Aussie sports stars and coaches have slammed the decision to pull the plug on the 2026 Commonwealth Games to be held in regional Victoria.
The reason behind the decision to push is the state’s finance crisis, with Victoria’s debt forecast to hit $135.4 billion in 2024, rising to $171.4 billion by 2026-27.
In a dramatic press conference on Tuesday, Mr Andrews said a spending spree had forced the government’s decision.
Reacting to the shocking decision on Tuesday, a section of Australian sportsmen and sports personalities were furious.
‘It’s really disappointing,’ retired swimmer James Magnussen told SEN radio.
Australian swimming superstar James Magnussen has criticized Dan Andrews’ decision, describing it as “really disappointing”.
Retired tennis star Sam Groth called the decision an embarrassment and extremely damaging to Australia’s international reputation.
‘The Commonwealth Games hold a special place in the hearts of Australian athletes. We don’t get a grand final every year like you do in the football code. We train throughout the year to perform once a year.
‘You’ve got a World Champion year, you’ve got a Low Games year, and you’ve got an Olympic year. Take that out of the cycle and we’re racing once every two years.’
Retired tennis star Sam Groth took to Twitter to complain about the decision, writing: ‘The Premier, Deputy Premier and the Andrews Labor Government have failed regional Victoria.
‘This is an embarrassment and hugely damaging to our international reputation as a global event leader. Labor can no longer be trusted because it keeps breaking its promises.’
Groth also said Labor could no longer be trusted because it kept breaking promises.
Champion beach volleyball player Natalie Cook was also outraged by the shocking news.
‘I’m not often lost for words, but when you hear news like this it’s devastating,’ Cook said.
‘This is a huge blow to our athletes and the green and gold runway we set up at Brisbane 2032.
Champion beach volleyballer Natalie Cook said she was lost for words after the announcement
Iconic sports broadcaster Bruce McAveney says Australia should be embarrassed
‘We set up our multi sports athletes very well and were ready to show Australia the best of what we have on our soil. Now there is a hole in the road.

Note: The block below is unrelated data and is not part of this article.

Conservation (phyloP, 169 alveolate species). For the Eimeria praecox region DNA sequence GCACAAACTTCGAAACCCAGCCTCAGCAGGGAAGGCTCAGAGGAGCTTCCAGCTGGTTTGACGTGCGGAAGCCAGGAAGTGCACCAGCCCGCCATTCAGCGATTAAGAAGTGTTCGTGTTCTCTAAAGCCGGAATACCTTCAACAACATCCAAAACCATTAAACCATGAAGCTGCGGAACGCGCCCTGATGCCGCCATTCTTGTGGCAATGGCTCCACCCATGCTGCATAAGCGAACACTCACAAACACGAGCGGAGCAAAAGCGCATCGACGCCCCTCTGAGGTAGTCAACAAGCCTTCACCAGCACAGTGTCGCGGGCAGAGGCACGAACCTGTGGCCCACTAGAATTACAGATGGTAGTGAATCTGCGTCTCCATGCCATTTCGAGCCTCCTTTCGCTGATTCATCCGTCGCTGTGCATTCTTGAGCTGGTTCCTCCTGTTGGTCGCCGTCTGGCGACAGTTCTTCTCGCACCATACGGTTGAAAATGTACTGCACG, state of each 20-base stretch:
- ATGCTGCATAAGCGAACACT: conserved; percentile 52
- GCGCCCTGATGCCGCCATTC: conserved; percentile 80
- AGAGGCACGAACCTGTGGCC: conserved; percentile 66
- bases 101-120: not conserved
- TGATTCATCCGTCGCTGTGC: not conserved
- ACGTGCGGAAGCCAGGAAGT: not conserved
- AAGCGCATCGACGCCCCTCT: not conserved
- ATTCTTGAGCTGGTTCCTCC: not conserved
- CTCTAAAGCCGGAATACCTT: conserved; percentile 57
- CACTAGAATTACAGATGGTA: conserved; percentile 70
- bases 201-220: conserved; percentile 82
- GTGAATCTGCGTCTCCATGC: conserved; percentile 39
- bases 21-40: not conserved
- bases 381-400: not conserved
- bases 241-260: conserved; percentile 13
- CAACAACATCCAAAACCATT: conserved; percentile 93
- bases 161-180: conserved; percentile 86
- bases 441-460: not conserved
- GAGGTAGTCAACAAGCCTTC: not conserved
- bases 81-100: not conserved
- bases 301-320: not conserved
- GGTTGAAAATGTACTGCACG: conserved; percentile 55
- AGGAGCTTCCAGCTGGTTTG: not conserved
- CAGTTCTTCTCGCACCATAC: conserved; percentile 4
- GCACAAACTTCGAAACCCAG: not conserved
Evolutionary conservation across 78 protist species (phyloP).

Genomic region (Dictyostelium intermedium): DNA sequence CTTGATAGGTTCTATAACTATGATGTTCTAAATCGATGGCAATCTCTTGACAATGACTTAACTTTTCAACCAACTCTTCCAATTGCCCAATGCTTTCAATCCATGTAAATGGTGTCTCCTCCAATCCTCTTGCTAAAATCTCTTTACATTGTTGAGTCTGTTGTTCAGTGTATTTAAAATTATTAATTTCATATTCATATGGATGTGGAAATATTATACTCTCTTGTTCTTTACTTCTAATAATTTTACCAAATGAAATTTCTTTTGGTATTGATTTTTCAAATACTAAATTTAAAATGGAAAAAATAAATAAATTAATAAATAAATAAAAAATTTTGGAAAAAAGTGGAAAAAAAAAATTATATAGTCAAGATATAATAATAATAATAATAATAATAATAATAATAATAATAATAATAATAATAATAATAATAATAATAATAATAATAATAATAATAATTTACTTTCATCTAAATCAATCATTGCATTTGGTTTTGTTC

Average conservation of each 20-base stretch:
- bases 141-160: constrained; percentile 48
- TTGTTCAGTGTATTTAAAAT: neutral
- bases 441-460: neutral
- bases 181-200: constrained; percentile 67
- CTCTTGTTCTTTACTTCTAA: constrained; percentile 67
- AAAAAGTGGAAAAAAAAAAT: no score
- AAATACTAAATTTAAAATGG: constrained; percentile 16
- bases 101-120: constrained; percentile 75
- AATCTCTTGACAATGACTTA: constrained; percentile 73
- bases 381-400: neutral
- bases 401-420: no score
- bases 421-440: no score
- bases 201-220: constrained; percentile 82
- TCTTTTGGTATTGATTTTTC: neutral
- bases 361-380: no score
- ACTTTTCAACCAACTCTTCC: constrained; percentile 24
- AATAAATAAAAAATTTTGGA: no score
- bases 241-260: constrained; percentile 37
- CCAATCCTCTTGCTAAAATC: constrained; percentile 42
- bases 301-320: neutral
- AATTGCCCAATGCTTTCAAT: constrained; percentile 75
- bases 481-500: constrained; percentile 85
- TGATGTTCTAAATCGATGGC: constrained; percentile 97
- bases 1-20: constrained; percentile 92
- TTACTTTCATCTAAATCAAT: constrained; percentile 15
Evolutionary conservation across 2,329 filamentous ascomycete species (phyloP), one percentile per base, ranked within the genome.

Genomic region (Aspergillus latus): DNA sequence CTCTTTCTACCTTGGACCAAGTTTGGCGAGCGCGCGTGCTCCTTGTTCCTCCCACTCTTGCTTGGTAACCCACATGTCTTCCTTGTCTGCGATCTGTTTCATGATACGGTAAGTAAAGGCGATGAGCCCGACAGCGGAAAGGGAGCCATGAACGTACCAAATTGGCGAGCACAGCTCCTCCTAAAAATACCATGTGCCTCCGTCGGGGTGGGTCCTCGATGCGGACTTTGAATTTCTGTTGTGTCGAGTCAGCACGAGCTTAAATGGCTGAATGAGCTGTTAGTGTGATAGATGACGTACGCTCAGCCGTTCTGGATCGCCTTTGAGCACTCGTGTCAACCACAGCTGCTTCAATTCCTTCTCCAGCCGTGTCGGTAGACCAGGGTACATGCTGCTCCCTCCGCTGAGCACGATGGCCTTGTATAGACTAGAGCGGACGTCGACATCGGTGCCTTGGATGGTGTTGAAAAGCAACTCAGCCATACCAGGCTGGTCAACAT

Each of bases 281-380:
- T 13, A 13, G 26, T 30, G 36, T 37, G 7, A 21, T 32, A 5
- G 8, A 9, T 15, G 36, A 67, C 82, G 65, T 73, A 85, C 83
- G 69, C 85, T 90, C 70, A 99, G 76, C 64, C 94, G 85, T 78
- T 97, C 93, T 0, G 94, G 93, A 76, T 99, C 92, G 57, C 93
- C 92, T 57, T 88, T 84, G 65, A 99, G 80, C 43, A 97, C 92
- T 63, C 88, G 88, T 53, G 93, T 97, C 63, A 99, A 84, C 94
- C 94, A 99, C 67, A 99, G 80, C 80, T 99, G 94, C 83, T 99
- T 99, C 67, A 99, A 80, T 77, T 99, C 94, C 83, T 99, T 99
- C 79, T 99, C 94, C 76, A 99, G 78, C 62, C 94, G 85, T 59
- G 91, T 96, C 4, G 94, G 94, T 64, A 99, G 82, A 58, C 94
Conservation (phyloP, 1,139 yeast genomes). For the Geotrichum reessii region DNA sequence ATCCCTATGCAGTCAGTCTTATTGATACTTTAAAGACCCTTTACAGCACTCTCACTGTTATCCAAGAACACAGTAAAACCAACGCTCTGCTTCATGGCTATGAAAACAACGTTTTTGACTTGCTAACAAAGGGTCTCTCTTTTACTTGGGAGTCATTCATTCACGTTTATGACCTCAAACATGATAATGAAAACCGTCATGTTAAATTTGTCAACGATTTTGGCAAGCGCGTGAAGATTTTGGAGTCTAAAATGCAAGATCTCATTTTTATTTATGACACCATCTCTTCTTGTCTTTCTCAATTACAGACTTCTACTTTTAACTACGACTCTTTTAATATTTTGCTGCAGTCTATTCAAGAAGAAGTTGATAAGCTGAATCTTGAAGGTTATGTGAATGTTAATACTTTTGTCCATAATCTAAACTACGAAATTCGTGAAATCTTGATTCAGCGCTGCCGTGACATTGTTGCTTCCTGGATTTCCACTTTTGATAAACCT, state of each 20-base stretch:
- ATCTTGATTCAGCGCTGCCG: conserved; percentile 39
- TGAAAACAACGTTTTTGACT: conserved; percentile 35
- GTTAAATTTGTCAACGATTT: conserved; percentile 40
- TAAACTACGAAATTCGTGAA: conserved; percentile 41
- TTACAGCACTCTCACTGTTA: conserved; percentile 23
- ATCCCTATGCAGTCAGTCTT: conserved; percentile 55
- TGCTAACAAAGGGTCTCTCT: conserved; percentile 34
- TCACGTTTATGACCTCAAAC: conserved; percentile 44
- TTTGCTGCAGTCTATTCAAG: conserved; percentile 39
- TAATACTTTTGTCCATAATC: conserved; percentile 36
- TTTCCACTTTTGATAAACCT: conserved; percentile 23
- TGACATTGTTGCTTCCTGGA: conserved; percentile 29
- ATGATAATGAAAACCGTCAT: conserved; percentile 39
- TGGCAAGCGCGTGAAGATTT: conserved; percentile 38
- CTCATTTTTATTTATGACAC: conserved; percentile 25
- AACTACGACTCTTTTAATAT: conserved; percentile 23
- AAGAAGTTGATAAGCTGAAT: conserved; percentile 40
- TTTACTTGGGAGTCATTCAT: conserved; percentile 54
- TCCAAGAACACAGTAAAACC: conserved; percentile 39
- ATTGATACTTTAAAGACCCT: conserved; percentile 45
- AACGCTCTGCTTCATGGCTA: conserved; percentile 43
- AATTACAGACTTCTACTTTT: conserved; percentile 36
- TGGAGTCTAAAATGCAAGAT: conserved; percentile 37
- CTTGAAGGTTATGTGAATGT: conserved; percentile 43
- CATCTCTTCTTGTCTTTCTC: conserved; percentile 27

‘It’s devastating for lesser games like netball, esports and bowls.’
Iconic sports broadcaster Bruce McAveney says Australia should be embarrassed by the farcical decision to cancel the event.
Speaking to 3AW radio, McAveney expressed his shock and disappointment at Tuesday’s announcement and admitted he feared for the event’s future.
‘It’s a big shock. I didn’t see it coming,’ McAvanney told 3AW.
‘It’s a huge challenge for his future now, and from Australia’s point of view and from Victoria’s point of view… it’s an embarrassment for it to be so late.’
Swimming Australia head coach Rohan Taylor hopes the event will be moved, describing the Games as crucial for the 2032 Olympics in Brisbane.
‘It’s disappointing for the Australian public to miss out on what we know is a fantastic opportunity for our athletes to represent their country,’ Taylor told AAP.
Swimming Australia head coach Rohan Taylor was disappointed by the shocking news
‘I’m disappointed they don’t get the chance to do that… Athletes perform in front of home crowds.
‘Hopefully we will see what options the Commonwealth Games Federation comes up with, where it can be held.
“It’s not just swimming, it’s a really important competition for our nation.
‘Hopefully transferred elsewhere.’
Hockey Australia boss David Priles described the news as ‘incredibly disappointing’.
‘Rarely do we get the opportunity to host major sporting events within the Olympic and Commonwealth Games family and an opportunity for our athletes to compete in front of family and friends when, for most of the year, they compete overseas,’ Pryles told Code Sports.
“Sitting here as CEO of Hockey Australia, our Kookaburras have won seven gold medals in a row and our hockey players have certainly got a proud record, so any opportunity to showcase them, especially in Australia, is something we want to do.”